Pete Buttigieg (Image: Twitter screen grab)
By Mary Margaret Olohan
A fundraiser for 2020 Democratic presidential candidate Pete Buttigieg’s campaign sought to gain a prospective donor by offering influence in exchange for cash.
Buttigieg fundraiser H.K. Park sent an email to a potential donor, who asked to remain anonymous, advising that the wealthy donor would be on the “campaign’s radar” if he donated to the campaign. The Buttigieg campaign lists Park as one of the campaign’s top fundraisers, meaning Park has raised at least $25,000 for the campaign.
“If you want to get on the campaign’s radar now before he is flooded with donations after winning Iowa and New Hampshire, you can use the link below for donations,” Park wrote in the email, according to Axios.
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Park’s email “is an example of a campaign offering potential donors an opportunity to buy influence,” the Campaign Legal Center’s Brendan Fischer told Axios. The Campaign Legal Center is a campaign finance watchdog.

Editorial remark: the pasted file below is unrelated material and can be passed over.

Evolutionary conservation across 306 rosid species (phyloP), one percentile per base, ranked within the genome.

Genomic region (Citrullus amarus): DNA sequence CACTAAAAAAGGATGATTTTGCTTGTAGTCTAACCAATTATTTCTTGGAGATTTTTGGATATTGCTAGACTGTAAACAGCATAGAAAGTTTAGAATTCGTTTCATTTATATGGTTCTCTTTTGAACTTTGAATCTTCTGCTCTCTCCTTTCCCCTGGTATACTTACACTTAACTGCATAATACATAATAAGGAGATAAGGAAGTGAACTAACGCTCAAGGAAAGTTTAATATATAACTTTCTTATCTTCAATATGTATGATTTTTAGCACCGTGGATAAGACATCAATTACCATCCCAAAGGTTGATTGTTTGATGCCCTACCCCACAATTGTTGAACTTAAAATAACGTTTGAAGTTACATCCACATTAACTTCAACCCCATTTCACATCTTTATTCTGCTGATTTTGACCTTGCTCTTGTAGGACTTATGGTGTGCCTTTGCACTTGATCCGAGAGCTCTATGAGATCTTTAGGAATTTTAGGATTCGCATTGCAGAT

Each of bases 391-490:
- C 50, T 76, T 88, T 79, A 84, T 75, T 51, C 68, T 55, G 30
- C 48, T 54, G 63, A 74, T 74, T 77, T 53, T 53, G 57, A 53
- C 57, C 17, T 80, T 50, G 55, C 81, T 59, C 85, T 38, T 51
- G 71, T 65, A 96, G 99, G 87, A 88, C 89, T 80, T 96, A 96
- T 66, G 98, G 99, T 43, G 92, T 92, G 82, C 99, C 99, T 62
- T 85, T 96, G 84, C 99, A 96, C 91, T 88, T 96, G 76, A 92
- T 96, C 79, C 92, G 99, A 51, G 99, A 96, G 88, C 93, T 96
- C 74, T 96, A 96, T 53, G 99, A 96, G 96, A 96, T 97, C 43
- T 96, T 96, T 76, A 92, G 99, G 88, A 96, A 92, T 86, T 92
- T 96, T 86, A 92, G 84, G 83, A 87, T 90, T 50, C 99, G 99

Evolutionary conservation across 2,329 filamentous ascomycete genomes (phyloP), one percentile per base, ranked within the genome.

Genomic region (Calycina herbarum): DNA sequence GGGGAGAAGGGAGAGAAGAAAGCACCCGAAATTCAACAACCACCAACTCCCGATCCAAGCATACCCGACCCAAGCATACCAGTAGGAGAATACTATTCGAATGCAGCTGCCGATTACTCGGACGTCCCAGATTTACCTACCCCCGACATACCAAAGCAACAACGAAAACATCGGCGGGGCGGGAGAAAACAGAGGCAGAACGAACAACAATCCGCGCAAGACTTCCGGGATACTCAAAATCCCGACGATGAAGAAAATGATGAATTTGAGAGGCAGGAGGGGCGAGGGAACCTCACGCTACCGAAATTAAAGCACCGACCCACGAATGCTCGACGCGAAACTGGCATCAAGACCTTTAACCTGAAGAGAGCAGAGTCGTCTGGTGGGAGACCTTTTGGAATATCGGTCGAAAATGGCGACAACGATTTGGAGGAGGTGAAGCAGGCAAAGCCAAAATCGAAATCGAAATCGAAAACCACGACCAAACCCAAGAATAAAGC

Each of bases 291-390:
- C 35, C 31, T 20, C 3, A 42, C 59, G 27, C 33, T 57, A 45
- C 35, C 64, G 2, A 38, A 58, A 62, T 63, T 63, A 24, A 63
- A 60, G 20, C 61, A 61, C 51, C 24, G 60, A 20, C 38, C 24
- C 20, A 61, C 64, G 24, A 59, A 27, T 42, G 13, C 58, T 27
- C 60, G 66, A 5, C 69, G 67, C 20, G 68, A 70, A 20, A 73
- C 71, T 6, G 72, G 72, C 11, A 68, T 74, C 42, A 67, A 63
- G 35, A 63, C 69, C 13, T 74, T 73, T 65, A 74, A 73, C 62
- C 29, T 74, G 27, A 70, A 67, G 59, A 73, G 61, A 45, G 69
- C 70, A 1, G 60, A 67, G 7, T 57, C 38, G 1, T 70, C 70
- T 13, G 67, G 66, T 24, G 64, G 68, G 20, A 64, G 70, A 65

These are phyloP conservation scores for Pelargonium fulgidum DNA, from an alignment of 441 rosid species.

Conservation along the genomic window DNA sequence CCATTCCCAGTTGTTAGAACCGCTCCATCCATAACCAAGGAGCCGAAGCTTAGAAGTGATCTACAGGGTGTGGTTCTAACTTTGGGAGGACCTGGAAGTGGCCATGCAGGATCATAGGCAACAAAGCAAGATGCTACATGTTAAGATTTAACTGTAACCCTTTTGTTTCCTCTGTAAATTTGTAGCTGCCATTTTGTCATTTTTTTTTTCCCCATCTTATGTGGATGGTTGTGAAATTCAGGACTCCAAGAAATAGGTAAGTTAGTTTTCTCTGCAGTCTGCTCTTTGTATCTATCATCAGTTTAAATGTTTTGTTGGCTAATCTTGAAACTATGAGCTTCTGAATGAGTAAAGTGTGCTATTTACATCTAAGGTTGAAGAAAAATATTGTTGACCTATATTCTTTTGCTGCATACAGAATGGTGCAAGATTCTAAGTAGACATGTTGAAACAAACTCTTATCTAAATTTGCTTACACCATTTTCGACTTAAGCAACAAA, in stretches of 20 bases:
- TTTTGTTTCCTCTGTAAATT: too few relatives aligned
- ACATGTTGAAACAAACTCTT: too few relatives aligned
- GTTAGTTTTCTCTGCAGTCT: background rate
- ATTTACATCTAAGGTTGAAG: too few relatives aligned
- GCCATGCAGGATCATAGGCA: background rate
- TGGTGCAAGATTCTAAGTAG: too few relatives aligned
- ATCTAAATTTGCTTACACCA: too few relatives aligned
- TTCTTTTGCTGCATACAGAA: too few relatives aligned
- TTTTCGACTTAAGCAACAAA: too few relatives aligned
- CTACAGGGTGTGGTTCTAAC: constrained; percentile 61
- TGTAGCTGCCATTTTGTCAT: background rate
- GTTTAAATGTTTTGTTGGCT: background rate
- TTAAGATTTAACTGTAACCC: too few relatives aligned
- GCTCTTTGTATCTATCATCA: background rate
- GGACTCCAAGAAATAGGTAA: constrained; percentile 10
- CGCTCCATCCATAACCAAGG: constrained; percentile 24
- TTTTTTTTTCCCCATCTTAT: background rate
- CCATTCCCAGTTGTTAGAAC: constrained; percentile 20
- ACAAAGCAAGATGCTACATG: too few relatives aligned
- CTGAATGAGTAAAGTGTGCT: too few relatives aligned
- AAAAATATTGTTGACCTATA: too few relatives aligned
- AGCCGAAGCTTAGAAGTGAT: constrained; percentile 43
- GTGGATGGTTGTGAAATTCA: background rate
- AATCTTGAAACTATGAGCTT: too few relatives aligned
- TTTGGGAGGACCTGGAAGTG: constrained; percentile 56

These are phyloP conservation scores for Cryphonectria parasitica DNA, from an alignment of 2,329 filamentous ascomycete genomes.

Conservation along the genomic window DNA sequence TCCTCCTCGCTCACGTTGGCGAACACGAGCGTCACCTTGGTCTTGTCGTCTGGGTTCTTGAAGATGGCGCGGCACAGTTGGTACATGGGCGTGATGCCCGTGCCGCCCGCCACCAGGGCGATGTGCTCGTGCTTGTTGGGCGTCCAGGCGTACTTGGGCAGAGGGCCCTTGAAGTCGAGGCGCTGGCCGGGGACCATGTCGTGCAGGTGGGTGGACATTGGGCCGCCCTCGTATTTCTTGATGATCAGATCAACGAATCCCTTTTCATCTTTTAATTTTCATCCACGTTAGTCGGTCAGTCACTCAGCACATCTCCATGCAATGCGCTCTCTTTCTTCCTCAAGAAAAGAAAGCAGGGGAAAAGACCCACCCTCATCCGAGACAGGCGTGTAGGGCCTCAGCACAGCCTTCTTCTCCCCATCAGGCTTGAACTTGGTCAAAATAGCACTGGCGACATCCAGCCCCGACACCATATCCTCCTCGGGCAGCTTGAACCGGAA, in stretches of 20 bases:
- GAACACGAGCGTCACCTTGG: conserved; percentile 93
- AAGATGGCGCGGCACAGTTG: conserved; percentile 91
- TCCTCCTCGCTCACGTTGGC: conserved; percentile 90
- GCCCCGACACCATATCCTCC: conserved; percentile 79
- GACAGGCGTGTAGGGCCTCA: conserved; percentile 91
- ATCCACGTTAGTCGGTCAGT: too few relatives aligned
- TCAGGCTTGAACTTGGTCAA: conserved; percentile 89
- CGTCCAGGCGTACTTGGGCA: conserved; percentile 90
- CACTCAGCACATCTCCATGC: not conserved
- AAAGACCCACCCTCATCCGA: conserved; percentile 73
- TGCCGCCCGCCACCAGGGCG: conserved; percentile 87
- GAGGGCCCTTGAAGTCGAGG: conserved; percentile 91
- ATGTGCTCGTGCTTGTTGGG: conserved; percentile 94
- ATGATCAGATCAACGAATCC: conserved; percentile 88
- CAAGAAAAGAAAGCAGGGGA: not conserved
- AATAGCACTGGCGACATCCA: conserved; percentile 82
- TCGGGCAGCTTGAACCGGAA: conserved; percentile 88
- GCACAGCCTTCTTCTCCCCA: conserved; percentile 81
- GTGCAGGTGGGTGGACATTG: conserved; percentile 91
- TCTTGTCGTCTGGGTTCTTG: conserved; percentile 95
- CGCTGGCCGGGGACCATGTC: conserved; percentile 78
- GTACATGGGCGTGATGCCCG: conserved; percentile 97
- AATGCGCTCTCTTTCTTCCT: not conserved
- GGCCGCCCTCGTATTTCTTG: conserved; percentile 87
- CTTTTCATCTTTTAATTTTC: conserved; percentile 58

“It’s rare that the public has an opportunity to see it in writing, but this is not the only campaign that’s offering big donors the opportunity to get on the radar of the candidate in exchange for large contributions,” Fischer told the publication.
News of Park’s email comes after 2020 presidential candidate Sen. Elizabeth Warren attacked the South Bend, Ind., mayor at the Democratic debate on Dec. 19 for a “wine cave” fundraiser that courted billionaires.
“The mayor just recently had a fundraiser that was held in a wine cave full of crystals, and served $900 a bottle wine,” the Massachusetts Democrat said.
“Billionaires in wine caves should not pick the next president of the United States,” Warren added.
“You know, according to Forbes magazine, I’m literally the only person on this stage who is not a millionaire or a billionaire,” Buttigieg responded.
“This is the problem with issuing purity tests you cannot yourself pass,” he added. “If I pledge never to be in the company of a progressive democratic donor, I couldn’t be up here.”
The Buttigieg campaign did not respond to the Daily Caller News Foundation’s request for comment.
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